Review: Collected Ghost Stories by M R James

This book took me a long time to read, about two months, although I read others in between. From that, you can deduce that it didn’t set me on fire – and certainly didn’t scare me – but, like Magnus Magnussen, I started so I finished. M R James’s Ghost Stories are regarded as a classic in their genre, a genre in which I myself aspire to write.

The version I read (Penguin Popular Classics, Penguin, 1994) comprised 31 longer short stories and the book itself consisted of 361 pages printed in a small font. I had managed less than a third of it before I purchased the same version on Kindle, where I could increase the font size. The Collection was published first in 1931 and the stories themselves written between 1904 and 1933. (Presumably the later ones were added in subsequent editions.) Although many of them had historical settings, they all belonged to the age in which they were written – characters, setting and dialogue and with descriptions of people and settings Victorian in quantity. All women, servants and people from lower orders had supporting roles. A typical protagonist would be a male Oxbridge academic or a clergyman, unmarried and without family, visiting another of his kind. Whilst he was there, he would discover something unusual – a strange feeling, coldness, something which appeared and then disappeared – about which he would display enormous curiosity and investigate with a vigour which sometimes seemed disproportionate. Sometimes characters became emotionally disturbed by the ghosts, but never placed in any danger. Milder fiction for a milder age!

The author’s style was also of its time and grated upon me, although I’m one who usually enjoys older styles. His narrative was often portentous, as in ‘It is with great regret for the enjoyment I am losing, and for a reason which you will deplore equally…’ and ‘It is no part of my plan to repeat the whole conversation which ensued between the two.’ He used double-negatives: ‘We left that curious room not unwillingly, I think.’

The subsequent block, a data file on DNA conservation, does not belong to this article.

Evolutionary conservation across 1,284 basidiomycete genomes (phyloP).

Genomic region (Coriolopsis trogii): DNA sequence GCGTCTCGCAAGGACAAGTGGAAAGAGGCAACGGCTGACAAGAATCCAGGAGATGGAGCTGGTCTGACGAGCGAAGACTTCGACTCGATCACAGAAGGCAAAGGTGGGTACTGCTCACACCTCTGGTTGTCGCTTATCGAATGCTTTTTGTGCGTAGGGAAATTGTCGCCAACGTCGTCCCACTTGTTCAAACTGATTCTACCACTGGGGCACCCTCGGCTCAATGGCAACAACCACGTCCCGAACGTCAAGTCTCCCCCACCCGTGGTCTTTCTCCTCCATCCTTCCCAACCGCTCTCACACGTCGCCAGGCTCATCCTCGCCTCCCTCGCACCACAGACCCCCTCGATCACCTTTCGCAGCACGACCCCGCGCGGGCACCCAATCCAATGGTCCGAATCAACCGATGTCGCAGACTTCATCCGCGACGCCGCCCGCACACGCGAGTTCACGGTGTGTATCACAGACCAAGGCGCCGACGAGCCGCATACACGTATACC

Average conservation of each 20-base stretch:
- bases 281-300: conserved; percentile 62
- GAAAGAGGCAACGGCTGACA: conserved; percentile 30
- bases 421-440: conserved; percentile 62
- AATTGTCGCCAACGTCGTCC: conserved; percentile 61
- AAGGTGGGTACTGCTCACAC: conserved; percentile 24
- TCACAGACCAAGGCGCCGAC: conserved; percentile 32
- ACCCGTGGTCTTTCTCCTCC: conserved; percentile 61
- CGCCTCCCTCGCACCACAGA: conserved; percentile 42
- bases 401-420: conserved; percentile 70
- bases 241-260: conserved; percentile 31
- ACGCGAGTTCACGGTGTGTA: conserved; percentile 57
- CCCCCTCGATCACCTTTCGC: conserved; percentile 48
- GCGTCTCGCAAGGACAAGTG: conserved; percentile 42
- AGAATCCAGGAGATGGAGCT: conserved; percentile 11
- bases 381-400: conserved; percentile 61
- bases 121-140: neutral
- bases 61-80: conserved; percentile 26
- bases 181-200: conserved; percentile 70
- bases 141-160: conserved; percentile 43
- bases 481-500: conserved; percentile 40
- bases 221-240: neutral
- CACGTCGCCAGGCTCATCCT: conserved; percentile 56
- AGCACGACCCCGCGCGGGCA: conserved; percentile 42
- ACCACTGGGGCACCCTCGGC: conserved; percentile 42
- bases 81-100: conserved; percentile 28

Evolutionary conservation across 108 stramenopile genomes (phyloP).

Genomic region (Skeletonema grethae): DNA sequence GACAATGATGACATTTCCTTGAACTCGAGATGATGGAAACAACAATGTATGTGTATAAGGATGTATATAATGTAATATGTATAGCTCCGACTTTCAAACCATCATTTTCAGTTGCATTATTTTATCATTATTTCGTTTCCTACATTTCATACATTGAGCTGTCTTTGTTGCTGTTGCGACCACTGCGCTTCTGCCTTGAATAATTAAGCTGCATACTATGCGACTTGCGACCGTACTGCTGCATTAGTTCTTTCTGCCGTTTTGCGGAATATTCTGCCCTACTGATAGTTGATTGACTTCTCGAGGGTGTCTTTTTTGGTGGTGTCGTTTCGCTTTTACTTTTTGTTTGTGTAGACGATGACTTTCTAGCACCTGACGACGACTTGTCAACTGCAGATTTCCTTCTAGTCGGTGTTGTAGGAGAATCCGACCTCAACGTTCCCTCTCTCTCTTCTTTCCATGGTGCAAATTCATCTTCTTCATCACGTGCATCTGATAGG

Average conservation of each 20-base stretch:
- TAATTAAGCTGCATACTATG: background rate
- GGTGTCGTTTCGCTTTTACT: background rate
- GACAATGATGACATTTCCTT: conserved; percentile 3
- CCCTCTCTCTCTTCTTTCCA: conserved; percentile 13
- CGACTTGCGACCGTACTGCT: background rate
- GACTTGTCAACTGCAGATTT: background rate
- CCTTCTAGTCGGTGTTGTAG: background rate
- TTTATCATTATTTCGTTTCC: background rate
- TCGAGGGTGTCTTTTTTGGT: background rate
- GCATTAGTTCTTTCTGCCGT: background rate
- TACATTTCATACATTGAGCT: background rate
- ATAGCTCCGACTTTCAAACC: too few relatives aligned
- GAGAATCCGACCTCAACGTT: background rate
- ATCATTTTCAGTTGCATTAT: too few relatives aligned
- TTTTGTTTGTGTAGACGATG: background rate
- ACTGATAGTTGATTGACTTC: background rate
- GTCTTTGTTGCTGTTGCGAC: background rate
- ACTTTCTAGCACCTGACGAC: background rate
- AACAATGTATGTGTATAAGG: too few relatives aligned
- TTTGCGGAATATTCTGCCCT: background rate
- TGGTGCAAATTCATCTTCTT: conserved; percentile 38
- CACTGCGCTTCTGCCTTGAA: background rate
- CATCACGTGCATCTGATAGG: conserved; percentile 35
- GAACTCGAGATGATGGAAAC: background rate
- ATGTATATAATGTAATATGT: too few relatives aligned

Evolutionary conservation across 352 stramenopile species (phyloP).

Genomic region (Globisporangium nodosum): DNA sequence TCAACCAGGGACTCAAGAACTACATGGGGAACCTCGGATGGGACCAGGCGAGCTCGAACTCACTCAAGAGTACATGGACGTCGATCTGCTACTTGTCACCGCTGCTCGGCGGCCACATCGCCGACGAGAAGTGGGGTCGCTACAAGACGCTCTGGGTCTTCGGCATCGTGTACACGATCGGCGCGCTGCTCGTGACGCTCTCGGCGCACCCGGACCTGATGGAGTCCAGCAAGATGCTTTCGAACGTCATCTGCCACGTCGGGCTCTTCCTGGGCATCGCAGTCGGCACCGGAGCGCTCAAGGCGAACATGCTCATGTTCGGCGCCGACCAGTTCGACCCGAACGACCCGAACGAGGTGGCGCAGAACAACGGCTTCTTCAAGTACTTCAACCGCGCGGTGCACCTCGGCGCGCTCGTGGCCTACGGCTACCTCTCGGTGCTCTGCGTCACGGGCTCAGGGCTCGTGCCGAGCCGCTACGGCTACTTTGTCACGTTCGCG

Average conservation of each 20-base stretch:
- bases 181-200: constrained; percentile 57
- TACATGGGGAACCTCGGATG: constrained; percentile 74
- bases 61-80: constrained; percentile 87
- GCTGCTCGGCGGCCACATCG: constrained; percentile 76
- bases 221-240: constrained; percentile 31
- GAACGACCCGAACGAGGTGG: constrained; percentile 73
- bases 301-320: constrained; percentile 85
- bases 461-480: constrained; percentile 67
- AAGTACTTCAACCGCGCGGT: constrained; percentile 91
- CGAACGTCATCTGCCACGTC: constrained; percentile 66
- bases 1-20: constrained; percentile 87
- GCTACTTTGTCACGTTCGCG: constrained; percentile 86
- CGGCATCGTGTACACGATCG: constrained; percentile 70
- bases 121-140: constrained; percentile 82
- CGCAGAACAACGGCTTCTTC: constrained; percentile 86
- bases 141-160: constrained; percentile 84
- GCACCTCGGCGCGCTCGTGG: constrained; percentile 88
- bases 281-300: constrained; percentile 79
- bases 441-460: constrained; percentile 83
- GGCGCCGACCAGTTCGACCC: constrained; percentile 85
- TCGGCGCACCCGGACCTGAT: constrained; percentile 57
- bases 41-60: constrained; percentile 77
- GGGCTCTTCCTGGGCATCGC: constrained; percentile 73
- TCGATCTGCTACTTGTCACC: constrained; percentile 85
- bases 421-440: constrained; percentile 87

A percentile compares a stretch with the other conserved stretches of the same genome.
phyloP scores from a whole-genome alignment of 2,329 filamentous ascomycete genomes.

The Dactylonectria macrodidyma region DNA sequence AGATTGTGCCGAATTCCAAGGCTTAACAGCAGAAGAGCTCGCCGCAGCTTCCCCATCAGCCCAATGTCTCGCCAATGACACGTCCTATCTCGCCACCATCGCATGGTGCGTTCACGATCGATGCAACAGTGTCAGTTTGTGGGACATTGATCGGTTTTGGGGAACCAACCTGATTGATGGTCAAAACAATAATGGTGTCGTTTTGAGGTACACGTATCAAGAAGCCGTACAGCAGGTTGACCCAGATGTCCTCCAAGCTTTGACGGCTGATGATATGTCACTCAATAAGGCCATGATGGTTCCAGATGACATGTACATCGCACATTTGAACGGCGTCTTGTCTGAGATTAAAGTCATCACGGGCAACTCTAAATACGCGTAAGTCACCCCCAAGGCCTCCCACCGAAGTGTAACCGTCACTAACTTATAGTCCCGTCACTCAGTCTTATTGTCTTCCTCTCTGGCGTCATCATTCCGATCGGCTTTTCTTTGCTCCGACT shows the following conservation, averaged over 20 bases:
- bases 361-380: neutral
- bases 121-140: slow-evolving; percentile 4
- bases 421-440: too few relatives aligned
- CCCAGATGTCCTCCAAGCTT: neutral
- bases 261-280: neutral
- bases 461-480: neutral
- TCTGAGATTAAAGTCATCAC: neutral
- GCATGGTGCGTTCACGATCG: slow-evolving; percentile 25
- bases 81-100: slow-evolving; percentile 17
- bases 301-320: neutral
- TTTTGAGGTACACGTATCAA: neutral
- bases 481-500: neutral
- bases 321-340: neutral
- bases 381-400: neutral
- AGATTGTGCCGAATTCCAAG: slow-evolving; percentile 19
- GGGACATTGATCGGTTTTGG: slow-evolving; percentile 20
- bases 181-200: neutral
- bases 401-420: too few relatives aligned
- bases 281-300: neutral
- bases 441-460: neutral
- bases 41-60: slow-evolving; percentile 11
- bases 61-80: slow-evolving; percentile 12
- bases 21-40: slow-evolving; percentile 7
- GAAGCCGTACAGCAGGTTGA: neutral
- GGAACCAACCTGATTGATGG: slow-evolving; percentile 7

…And he changed pov mid-story – grrr!

Dialogue was written in continuous prose, with no new paragraphs for separate speakers. This was confusing. All the ‘common’ people spoke with the same ‘country’ accent, like this: ‘“Oh! but you haven’t an idear of it, George. Why, it went right through my head,” she says, “and I came over all bewildered-like, and as if I didn’t know where I was.”‘ idear (spelled thus) appeared repeatedly.

So do I recommend this? Yes, I suppose so. Writing standards were different a hundred years ago. I’d be interested to hear from anyone else who has read M R James’s Ghost Stories recently.

2 thoughts on “Review: Collected Ghost Stories by M R James

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  1. I’ve never found MR James scary and while I’ve enjoyed some of his stories, I’ve never really understood why he has such a stellar reputation. He’s not a patch on some of the other horror story writers of his era or before, in my opinion. I find his main characters are rarely put in peril, which kind of eliminates the scariness before it even begins!

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